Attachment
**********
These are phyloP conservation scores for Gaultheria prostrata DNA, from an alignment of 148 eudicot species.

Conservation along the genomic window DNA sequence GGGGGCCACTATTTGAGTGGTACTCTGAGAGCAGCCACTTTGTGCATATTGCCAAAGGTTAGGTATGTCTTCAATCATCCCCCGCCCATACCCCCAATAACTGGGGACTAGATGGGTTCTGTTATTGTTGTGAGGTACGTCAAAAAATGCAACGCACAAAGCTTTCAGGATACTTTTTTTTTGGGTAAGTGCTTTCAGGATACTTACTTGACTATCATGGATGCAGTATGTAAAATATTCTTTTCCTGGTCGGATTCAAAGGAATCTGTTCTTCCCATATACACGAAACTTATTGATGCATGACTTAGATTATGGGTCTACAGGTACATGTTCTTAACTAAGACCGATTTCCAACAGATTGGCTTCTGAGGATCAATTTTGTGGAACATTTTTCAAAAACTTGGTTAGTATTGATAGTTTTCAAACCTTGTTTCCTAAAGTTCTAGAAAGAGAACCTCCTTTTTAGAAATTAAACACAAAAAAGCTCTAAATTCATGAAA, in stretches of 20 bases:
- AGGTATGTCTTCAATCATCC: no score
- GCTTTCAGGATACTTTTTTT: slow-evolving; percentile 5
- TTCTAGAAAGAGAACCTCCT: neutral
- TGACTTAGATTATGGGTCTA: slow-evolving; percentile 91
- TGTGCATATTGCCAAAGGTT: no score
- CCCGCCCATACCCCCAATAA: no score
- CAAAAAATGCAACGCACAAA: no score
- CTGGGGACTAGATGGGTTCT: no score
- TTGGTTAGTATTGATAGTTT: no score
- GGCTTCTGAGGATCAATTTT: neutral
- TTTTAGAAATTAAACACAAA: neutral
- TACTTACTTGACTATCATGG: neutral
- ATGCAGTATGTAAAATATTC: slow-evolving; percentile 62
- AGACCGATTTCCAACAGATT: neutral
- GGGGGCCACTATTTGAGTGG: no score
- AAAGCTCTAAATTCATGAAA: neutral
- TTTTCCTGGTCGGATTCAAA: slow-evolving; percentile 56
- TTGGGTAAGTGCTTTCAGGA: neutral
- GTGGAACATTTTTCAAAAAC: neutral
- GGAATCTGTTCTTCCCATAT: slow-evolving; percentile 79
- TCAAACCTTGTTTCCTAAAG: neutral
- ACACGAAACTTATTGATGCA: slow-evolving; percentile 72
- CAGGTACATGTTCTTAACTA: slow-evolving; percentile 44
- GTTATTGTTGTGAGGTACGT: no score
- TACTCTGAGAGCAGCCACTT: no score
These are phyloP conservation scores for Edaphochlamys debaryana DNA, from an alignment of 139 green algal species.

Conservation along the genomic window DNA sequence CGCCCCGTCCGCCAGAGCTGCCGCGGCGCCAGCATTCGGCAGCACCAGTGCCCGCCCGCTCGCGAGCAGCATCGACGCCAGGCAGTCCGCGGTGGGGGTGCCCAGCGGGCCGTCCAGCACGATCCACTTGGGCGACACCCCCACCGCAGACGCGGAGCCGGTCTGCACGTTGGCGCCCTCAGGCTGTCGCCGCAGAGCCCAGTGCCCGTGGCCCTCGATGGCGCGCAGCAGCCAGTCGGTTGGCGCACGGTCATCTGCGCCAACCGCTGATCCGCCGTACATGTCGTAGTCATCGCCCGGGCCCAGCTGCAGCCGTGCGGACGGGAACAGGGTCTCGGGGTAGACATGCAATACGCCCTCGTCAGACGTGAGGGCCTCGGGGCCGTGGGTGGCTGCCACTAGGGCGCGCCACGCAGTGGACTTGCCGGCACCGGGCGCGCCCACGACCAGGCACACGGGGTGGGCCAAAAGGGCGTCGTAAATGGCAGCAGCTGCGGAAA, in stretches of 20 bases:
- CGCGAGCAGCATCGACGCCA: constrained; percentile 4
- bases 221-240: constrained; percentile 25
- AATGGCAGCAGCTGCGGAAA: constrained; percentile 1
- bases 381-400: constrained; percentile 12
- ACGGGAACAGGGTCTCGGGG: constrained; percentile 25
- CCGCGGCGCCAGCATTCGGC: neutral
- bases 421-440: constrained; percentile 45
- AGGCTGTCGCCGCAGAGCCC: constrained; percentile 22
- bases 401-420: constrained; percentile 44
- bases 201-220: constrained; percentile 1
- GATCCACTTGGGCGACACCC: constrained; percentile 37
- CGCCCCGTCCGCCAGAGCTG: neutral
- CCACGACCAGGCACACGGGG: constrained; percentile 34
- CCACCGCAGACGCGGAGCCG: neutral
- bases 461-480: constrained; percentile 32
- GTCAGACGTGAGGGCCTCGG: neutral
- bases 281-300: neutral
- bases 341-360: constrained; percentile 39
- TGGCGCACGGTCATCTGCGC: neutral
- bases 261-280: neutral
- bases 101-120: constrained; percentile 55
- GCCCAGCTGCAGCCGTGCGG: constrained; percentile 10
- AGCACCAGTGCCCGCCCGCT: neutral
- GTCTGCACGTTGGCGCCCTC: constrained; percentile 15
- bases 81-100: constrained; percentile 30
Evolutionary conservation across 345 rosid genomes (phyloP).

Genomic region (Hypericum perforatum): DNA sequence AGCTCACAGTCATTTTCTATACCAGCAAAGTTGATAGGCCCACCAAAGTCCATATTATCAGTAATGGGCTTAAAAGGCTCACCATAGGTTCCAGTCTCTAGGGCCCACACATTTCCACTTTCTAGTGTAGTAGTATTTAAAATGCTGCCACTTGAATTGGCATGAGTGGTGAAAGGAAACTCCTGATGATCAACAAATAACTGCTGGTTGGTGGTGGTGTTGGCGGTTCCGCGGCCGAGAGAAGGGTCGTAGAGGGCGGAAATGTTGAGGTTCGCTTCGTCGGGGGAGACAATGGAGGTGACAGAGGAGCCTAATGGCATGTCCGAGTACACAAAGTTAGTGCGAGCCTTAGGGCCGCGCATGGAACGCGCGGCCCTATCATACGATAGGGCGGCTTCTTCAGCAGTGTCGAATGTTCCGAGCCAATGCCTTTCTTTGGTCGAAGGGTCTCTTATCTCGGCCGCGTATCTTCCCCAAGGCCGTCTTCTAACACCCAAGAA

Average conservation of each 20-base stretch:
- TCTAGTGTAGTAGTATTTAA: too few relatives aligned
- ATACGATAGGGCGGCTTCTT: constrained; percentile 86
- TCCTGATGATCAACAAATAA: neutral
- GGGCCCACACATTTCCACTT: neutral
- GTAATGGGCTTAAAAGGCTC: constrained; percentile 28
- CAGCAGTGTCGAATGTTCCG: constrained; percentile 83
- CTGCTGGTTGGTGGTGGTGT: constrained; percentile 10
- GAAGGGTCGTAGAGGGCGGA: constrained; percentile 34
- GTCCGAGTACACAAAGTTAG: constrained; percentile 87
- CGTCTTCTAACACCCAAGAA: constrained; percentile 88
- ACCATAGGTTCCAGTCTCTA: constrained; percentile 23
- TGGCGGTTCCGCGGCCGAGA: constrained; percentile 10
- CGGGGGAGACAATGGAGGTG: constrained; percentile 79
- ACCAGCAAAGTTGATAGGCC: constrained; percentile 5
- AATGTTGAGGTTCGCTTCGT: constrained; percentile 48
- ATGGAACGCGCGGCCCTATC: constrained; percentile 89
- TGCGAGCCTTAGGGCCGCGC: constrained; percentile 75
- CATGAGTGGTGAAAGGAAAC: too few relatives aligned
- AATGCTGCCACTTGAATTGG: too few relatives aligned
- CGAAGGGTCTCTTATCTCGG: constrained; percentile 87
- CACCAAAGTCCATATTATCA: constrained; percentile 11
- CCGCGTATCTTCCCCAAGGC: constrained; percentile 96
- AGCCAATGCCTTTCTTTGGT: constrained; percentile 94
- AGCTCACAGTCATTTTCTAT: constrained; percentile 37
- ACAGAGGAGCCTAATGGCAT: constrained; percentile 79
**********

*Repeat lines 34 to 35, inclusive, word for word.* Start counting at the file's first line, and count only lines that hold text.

- ACGGGAACAGGGTCTCGGGG: constrained; percentile 25
- CCGCGGCGCCAGCATTCGGC: neutral